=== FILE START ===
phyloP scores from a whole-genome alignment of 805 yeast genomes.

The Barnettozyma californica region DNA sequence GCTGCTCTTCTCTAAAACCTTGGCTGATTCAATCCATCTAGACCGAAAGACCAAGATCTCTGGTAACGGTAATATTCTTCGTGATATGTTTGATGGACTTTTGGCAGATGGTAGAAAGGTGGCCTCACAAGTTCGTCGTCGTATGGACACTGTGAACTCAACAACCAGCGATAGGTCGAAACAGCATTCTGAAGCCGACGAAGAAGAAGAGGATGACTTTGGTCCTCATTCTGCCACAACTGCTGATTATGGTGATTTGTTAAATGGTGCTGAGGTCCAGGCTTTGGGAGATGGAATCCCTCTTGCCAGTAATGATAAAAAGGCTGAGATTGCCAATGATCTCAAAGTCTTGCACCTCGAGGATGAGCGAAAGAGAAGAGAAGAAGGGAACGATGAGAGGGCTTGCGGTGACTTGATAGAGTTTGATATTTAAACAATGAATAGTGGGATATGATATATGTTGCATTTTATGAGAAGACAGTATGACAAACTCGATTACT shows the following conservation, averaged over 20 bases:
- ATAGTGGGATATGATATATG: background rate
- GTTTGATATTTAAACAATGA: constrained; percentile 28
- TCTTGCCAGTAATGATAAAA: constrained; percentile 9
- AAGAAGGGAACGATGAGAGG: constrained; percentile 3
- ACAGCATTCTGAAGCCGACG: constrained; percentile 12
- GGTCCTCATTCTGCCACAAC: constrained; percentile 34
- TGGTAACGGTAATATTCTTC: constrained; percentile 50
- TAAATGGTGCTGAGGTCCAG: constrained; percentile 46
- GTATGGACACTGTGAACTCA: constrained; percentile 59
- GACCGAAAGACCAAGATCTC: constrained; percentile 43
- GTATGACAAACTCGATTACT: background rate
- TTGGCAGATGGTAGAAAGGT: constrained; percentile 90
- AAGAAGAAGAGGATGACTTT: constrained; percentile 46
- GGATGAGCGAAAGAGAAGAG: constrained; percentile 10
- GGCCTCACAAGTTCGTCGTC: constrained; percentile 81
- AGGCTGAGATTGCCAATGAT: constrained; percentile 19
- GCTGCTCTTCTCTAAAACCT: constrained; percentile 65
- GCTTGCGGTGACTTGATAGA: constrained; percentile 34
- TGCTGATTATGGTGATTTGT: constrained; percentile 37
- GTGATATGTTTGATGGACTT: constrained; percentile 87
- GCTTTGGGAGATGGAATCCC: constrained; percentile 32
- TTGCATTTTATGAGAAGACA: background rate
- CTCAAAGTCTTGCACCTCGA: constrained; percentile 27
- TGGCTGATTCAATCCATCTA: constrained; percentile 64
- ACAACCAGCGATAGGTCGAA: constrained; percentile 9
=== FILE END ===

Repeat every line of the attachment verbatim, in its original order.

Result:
phyloP scores from a whole-genome alignment of 805 yeast genomes.

The Barnettozyma californica region DNA sequence GCTGCTCTTCTCTAAAACCTTGGCTGATTCAATCCATCTAGACCGAAAGACCAAGATCTCTGGTAACGGTAATATTCTTCGTGATATGTTTGATGGACTTTTGGCAGATGGTAGAAAGGTGGCCTCACAAGTTCGTCGTCGTATGGACACTGTGAACTCAACAACCAGCGATAGGTCGAAACAGCATTCTGAAGCCGACGAAGAAGAAGAGGATGACTTTGGTCCTCATTCTGCCACAACTGCTGATTATGGTGATTTGTTAAATGGTGCTGAGGTCCAGGCTTTGGGAGATGGAATCCCTCTTGCCAGTAATGATAAAAAGGCTGAGATTGCCAATGATCTCAAAGTCTTGCACCTCGAGGATGAGCGAAAGAGAAGAGAAGAAGGGAACGATGAGAGGGCTTGCGGTGACTTGATAGAGTTTGATATTTAAACAATGAATAGTGGGATATGATATATGTTGCATTTTATGAGAAGACAGTATGACAAACTCGATTACT shows the following conservation, averaged over 20 bases:
- ATAGTGGGATATGATATATG: background rate
- GTTTGATATTTAAACAATGA: constrained; percentile 28
- TCTTGCCAGTAATGATAAAA: constrained; percentile 9
- AAGAAGGGAACGATGAGAGG: constrained; percentile 3
- ACAGCATTCTGAAGCCGACG: constrained; percentile 12
- GGTCCTCATTCTGCCACAAC: constrained; percentile 34
- TGGTAACGGTAATATTCTTC: constrained; percentile 50
- TAAATGGTGCTGAGGTCCAG: constrained; percentile 46
- GTATGGACACTGTGAACTCA: constrained; percentile 59
- GACCGAAAGACCAAGATCTC: constrained; percentile 43
- GTATGACAAACTCGATTACT: background rate
- TTGGCAGATGGTAGAAAGGT: constrained; percentile 90
- AAGAAGAAGAGGATGACTTT: constrained; percentile 46
- GGATGAGCGAAAGAGAAGAG: constrained; percentile 10
- GGCCTCACAAGTTCGTCGTC: constrained; percentile 81
- AGGCTGAGATTGCCAATGAT: constrained; percentile 19
- GCTGCTCTTCTCTAAAACCT: constrained; percentile 65
- GCTTGCGGTGACTTGATAGA: constrained; percentile 34
- TGCTGATTATGGTGATTTGT: constrained; percentile 37
- GTGATATGTTTGATGGACTT: constrained; percentile 87
- GCTTTGGGAGATGGAATCCC: constrained; percentile 32
- TTGCATTTTATGAGAAGACA: background rate
- CTCAAAGTCTTGCACCTCGA: constrained; percentile 27
- TGGCTGATTCAATCCATCTA: constrained; percentile 64
- ACAACCAGCGATAGGTCGAA: constrained; percentile 9